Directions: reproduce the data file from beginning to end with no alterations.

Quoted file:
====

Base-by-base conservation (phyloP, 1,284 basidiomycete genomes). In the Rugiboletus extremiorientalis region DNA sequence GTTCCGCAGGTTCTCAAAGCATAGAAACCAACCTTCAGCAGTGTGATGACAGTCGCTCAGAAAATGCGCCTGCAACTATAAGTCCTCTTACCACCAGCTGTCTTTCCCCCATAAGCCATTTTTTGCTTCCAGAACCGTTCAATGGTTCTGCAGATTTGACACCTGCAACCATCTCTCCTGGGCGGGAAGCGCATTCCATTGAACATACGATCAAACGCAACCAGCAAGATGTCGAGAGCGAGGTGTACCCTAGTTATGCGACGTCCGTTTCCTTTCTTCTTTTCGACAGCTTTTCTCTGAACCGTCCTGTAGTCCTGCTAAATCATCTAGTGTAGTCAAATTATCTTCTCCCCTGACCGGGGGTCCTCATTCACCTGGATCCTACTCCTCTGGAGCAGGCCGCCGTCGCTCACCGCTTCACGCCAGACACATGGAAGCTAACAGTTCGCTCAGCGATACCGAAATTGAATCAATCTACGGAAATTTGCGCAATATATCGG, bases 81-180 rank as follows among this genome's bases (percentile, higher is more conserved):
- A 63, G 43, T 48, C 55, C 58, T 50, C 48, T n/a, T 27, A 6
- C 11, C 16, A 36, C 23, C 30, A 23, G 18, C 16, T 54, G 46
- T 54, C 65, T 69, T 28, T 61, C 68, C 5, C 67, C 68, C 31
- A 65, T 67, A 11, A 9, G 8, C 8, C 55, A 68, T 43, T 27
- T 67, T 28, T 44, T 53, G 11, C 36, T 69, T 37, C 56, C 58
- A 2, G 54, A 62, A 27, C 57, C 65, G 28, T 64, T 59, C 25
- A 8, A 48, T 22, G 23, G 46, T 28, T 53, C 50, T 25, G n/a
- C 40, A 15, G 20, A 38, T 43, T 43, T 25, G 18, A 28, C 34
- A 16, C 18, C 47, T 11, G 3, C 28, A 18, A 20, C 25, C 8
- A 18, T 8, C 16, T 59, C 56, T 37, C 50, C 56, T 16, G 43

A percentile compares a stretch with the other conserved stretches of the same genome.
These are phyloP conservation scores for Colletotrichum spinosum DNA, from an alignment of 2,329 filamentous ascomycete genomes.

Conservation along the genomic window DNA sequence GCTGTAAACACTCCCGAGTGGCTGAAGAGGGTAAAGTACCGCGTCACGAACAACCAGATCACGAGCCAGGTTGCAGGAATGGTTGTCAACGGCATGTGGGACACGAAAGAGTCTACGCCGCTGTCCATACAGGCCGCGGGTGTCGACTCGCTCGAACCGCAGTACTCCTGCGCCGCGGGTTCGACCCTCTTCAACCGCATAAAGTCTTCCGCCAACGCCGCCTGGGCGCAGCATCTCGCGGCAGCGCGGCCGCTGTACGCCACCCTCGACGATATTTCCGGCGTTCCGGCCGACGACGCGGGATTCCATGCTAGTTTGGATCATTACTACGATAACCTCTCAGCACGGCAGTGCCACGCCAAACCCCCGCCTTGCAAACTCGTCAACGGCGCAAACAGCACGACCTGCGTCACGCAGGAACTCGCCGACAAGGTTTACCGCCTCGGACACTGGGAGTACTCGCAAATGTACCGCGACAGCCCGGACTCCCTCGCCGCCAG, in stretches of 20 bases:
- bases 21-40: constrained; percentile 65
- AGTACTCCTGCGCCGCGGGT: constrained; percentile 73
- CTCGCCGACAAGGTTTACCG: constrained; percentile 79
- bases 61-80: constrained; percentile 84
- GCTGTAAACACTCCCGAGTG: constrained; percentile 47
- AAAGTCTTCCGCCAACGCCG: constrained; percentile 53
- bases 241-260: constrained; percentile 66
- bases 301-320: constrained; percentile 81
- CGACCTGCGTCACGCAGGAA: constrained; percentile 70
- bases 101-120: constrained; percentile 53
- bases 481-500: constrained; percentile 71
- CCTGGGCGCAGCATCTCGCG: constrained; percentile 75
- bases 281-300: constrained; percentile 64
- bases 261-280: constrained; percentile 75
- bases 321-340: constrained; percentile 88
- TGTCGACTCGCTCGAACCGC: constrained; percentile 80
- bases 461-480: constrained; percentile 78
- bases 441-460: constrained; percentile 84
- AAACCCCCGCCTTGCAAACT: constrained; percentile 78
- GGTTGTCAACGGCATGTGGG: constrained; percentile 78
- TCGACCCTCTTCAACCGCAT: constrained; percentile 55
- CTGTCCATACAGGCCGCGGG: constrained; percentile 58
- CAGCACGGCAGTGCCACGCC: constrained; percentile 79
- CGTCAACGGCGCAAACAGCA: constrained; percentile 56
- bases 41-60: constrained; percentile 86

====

Base-by-base conservation (phyloP, 1,284 basidiomycete genomes). In the Rugiboletus extremiorientalis region DNA sequence GTTCCGCAGGTTCTCAAAGCATAGAAACCAACCTTCAGCAGTGTGATGACAGTCGCTCAGAAAATGCGCCTGCAACTATAAGTCCTCTTACCACCAGCTGTCTTTCCCCCATAAGCCATTTTTTGCTTCCAGAACCGTTCAATGGTTCTGCAGATTTGACACCTGCAACCATCTCTCCTGGGCGGGAAGCGCATTCCATTGAACATACGATCAAACGCAACCAGCAAGATGTCGAGAGCGAGGTGTACCCTAGTTATGCGACGTCCGTTTCCTTTCTTCTTTTCGACAGCTTTTCTCTGAACCGTCCTGTAGTCCTGCTAAATCATCTAGTGTAGTCAAATTATCTTCTCCCCTGACCGGGGGTCCTCATTCACCTGGATCCTACTCCTCTGGAGCAGGCCGCCGTCGCTCACCGCTTCACGCCAGACACATGGAAGCTAACAGTTCGCTCAGCGATACCGAAATTGAATCAATCTACGGAAATTTGCGCAATATATCGG, bases 81-180 rank as follows among this genome's bases (percentile, higher is more conserved):
- A 63, G 43, T 48, C 55, C 58, T 50, C 48, T n/a, T 27, A 6
- C 11, C 16, A 36, C 23, C 30, A 23, G 18, C 16, T 54, G 46
- T 54, C 65, T 69, T 28, T 61, C 68, C 5, C 67, C 68, C 31
- A 65, T 67, A 11, A 9, G 8, C 8, C 55, A 68, T 43, T 27
- T 67, T 28, T 44, T 53, G 11, C 36, T 69, T 37, C 56, C 58
- A 2, G 54, A 62, A 27, C 57, C 65, G 28, T 64, T 59, C 25
- A 8, A 48, T 22, G 23, G 46, T 28, T 53, C 50, T 25, G n/a
- C 40, A 15, G 20, A 38, T 43, T 43, T 25, G 18, A 28, C 34
- A 16, C 18, C 47, T 11, G 3, C 28, A 18, A 20, C 25, C 8
- A 18, T 8, C 16, T 59, C 56, T 37, C 50, C 56, T 16, G 43

A percentile compares a stretch with the other conserved stretches of the same genome.
These are phyloP conservation scores for Colletotrichum spinosum DNA, from an alignment of 2,329 filamentous ascomycete genomes.

Conservation along the genomic window DNA sequence GCTGTAAACACTCCCGAGTGGCTGAAGAGGGTAAAGTACCGCGTCACGAACAACCAGATCACGAGCCAGGTTGCAGGAATGGTTGTCAACGGCATGTGGGACACGAAAGAGTCTACGCCGCTGTCCATACAGGCCGCGGGTGTCGACTCGCTCGAACCGCAGTACTCCTGCGCCGCGGGTTCGACCCTCTTCAACCGCATAAAGTCTTCCGCCAACGCCGCCTGGGCGCAGCATCTCGCGGCAGCGCGGCCGCTGTACGCCACCCTCGACGATATTTCCGGCGTTCCGGCCGACGACGCGGGATTCCATGCTAGTTTGGATCATTACTACGATAACCTCTCAGCACGGCAGTGCCACGCCAAACCCCCGCCTTGCAAACTCGTCAACGGCGCAAACAGCACGACCTGCGTCACGCAGGAACTCGCCGACAAGGTTTACCGCCTCGGACACTGGGAGTACTCGCAAATGTACCGCGACAGCCCGGACTCCCTCGCCGCCAG, in stretches of 20 bases:
- bases 21-40: constrained; percentile 65
- AGTACTCCTGCGCCGCGGGT: constrained; percentile 73
- CTCGCCGACAAGGTTTACCG: constrained; percentile 79
- bases 61-80: constrained; percentile 84
- GCTGTAAACACTCCCGAGTG: constrained; percentile 47
- AAAGTCTTCCGCCAACGCCG: constrained; percentile 53
- bases 241-260: constrained; percentile 66
- bases 301-320: constrained; percentile 81
- CGACCTGCGTCACGCAGGAA: constrained; percentile 70
- bases 101-120: constrained; percentile 53
- bases 481-500: constrained; percentile 71
- CCTGGGCGCAGCATCTCGCG: constrained; percentile 75
- bases 281-300: constrained; percentile 64
- bases 261-280: constrained; percentile 75
- bases 321-340: constrained; percentile 88
- TGTCGACTCGCTCGAACCGC: constrained; percentile 80
- bases 461-480: constrained; percentile 78
- bases 441-460: constrained; percentile 84
- AAACCCCCGCCTTGCAAACT: constrained; percentile 78
- GGTTGTCAACGGCATGTGGG: constrained; percentile 78
- TCGACCCTCTTCAACCGCAT: constrained; percentile 55
- CTGTCCATACAGGCCGCGGG: constrained; percentile 58
- CAGCACGGCAGTGCCACGCC: constrained; percentile 79
- CGTCAACGGCGCAAACAGCA: constrained; percentile 56
- bases 41-60: constrained; percentile 86